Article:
CANNES — The international film community paid its own hommage to the Cannes Film Festival last night, as dozens of major cinema names gathered for the official celebration of the fest’s 50th edition.

Thousands of people, who had spent most of the day sheltering from the rain, packed every available inch around the red-carpetted steps that lead into the festival’s main venue, the Palais des Festivals.

With French President Jacques Chirac in Cannes on Sunday — he made a fleeting visit via Concorde, lunched with previous Palme d’Or winners and was back on the plane to Paris by mid-afternoon — security in the town was high and, as the stars drove into Cannes, they were accompanied by presidential-style security runners, keeping fans from getting too close for comfort.

For German director Wim Wenders, Sunday was a moment for mixed feelings. His competition film, “The End of Violence,” starring Bill Pullman, Andie MacDowell and Gabriel Byrne, got the kind of talent-filled audience that meets on only the rarest of occasions. Unfortunately, Wenders’ Cannes experience had been jolted on Saturday, when he was attacked by two masked assailants who later fled on a motorcycle.

Wenders appeared recovered by the time it came for him to lead “The End of Violence” team into the Palais, the last in a lengthy procession of cinema names to have ascended the steps for Sunday’s gala celebrations.

Palme-winning helmers

Fest president Pierre Viot and fest director Gilles Jacob this year assembled the majority of Cannes Palme d’Or winning directors (29 in all) to appear on stage before the competition screening. Among those present was the only woman to have won the top prize, “The Piano” director Jane Campion, along with the only three helmers to have taken two Palmes — Bille August, Francis Ford Coppola and, more recently, “Underground” director Emir Kusturica.

They lined up alongside the likes of Costa-Gavras, who won “Missing,” British director Mike Leigh, who took the competition last year with “Secrets and Lies” and who is now on the fest jury, “MASH” director Robert Altman, Martin Scorsese (“Taxi Driver”) and two Palme-winning brother teams, Italian directing duo Paolo and Vittorio Taviani from Italy, and Joel and Ethan Coen from the U.S.

Among the other directors introduced, in chronological order of their wins, were: Richard Lester, Claude Lelouch, Michelangelo Antonioni, Francesco Rosi, Jerry Schatzberg, Andrzej Wajda, Steven Soderbergh, David Lynch and Chen Kaige.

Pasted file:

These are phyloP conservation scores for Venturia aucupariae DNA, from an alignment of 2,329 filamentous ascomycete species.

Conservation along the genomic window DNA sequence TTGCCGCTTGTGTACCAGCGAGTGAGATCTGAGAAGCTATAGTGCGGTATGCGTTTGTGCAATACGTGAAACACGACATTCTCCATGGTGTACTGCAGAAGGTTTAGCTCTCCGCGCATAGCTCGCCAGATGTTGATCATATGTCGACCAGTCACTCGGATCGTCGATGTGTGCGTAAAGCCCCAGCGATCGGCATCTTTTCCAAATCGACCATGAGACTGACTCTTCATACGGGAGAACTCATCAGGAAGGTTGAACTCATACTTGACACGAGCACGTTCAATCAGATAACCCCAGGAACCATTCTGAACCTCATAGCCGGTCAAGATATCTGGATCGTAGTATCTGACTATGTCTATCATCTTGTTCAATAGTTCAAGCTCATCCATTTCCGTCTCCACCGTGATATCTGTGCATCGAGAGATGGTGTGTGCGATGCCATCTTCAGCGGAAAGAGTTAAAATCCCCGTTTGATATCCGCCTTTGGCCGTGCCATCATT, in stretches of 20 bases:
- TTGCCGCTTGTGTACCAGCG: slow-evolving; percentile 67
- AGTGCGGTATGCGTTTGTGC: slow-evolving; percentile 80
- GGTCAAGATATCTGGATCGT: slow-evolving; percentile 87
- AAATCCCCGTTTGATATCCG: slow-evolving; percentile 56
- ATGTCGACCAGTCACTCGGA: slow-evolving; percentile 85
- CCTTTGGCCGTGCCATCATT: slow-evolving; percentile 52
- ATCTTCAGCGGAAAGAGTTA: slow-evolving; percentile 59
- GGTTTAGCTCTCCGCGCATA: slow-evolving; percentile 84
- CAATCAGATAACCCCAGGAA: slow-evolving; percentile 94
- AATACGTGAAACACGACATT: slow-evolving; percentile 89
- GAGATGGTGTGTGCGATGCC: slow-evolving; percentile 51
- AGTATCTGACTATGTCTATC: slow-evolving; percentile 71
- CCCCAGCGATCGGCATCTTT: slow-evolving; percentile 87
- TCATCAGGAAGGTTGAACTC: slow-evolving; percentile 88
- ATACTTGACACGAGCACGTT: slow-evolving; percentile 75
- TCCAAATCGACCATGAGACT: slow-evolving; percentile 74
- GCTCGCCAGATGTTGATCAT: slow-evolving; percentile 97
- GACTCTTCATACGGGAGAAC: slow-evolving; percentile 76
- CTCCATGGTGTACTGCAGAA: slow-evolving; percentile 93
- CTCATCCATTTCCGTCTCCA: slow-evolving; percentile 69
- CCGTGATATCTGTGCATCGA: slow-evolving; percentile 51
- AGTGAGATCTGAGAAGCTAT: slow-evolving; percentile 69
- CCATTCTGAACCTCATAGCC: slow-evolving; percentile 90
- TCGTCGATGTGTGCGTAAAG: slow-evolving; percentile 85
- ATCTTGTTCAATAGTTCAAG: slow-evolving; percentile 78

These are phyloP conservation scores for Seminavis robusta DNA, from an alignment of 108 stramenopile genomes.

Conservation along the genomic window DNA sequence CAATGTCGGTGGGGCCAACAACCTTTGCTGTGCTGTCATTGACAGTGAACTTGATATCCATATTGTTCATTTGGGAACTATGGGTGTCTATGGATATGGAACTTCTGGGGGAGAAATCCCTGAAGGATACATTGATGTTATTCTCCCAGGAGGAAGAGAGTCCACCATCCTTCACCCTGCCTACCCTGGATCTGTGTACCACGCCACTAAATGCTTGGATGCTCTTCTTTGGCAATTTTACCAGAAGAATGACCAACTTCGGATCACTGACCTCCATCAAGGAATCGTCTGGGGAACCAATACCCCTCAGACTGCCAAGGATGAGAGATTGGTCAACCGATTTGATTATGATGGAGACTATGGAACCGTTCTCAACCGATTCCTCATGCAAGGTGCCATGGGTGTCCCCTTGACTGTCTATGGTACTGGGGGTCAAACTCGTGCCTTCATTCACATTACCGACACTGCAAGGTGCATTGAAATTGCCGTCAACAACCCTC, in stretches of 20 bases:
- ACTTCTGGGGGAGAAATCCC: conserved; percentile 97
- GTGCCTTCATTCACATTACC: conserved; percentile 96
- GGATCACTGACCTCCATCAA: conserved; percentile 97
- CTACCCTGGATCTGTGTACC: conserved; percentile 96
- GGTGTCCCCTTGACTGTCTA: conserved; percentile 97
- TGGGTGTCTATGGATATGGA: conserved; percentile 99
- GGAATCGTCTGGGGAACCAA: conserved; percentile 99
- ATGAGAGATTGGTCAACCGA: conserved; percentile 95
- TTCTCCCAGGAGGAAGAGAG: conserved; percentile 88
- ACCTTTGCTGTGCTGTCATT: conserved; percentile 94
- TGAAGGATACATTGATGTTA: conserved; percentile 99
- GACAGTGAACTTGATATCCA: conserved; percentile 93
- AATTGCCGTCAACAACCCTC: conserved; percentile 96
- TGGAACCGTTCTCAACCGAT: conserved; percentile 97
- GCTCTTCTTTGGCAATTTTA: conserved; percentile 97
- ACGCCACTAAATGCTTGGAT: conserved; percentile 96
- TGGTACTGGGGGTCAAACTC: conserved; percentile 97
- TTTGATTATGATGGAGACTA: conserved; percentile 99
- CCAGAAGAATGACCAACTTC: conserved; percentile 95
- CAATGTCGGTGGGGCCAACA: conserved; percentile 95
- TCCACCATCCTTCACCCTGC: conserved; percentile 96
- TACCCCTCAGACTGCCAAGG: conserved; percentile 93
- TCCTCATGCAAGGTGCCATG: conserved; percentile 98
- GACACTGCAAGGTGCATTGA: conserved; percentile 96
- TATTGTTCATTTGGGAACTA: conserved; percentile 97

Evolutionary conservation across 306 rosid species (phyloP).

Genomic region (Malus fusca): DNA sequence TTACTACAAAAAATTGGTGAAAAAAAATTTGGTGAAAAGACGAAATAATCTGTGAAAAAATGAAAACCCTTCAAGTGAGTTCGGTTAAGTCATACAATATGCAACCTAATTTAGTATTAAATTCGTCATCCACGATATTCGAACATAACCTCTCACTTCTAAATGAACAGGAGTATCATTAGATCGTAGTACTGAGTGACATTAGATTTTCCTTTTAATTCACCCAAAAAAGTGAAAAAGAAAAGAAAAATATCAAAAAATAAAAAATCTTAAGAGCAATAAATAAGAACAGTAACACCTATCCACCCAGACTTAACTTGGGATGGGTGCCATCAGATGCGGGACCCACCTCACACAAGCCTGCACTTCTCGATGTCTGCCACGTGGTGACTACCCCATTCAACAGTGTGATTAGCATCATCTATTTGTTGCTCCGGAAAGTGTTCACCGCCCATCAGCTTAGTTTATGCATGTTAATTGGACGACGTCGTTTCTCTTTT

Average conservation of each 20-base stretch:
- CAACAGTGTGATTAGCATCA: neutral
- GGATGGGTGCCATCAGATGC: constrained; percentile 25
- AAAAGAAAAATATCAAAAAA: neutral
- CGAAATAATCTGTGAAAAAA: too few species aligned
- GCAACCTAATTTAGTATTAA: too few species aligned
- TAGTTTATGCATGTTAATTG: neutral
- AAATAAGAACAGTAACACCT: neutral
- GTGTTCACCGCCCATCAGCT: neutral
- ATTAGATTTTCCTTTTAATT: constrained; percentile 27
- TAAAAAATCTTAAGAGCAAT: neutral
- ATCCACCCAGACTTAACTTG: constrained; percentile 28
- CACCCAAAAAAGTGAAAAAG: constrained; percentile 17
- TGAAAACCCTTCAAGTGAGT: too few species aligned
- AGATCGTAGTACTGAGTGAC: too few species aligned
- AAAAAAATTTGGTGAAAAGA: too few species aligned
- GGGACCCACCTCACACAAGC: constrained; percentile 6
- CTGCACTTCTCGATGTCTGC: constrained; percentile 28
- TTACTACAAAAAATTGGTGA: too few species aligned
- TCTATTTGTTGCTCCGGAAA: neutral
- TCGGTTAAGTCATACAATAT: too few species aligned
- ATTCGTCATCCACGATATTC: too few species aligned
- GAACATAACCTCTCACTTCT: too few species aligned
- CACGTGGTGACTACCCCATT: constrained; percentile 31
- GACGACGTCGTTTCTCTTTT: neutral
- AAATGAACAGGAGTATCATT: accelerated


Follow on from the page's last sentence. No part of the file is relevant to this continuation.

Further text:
Moreau draws ovation

Spurred on by the evening’s host, Gallic actress and former Cannes jury president Jeanne Moreau, the packed auditorium gave the assembled directors a three-minute standing ovation. Among those on their feet were: Sylvester Stallone, Charlton Heston, Lauren Bacall, Roman Polanski, Pedro Almodovar, Claudia Cardinale, Gina Lollobrigida, Hugh Grant, Anjelica Huston, Robert De Niro, Johnny Depp, Kevin Kline, Carole Bouquet, Gerard Depardieu and Liv Ullmann.

The Norwegian actress-director Ullmann took part in the evening’s most poignant moment. The previous Palme d’Or winners had overwhelmingly voted to give the specially created Palme des Palmes — for a director who has never received the prize — to Ingmar Bergman.

Bergman ‘shy and silent’

The veteran Swedish helmer was a no show, but his daughter, accepting the award from Jane Campion, said her father asked forgiveness for his abscence. “Life itself has caught up with me, making me shy and silent,” Bergman said through his daughter. Also onstage were distinguished Bergman actresses Harriett Anderson, Bibi Andersson, Gunnel Lindblom, Pernella August and Lena Olin.

In contrast to last week’s opening night “spectacle,” which had artisanal written all over it, Sunday’s 30-minute pre-film show was a simple and stylish dance tribute to cinema, put together by French choreographer Philippe Decoufle, who was responsible for the opening ceremony at the Alberville Winter Olympics.

Want to read more articles like this one? SUBSCRIBE TO VARIETY TODAY.
Post A Comment 0

Leave a Reply

No Comments

Comments are moderated. They may be edited for clarity and reprinting in whole or in part in Variety publications.

Fill in your details below or click an icon to log in: Logo

You are commenting using your account. Log Out / Change )

Twitter picture

You are commenting using your Twitter account. Log Out / Change )

Facebook photo

You are commenting using your Facebook account. Log Out / Change )

Google+ photo

You are commenting using your Google+ account. Log Out / Change )

Connecting to %s

More Scene News from Variety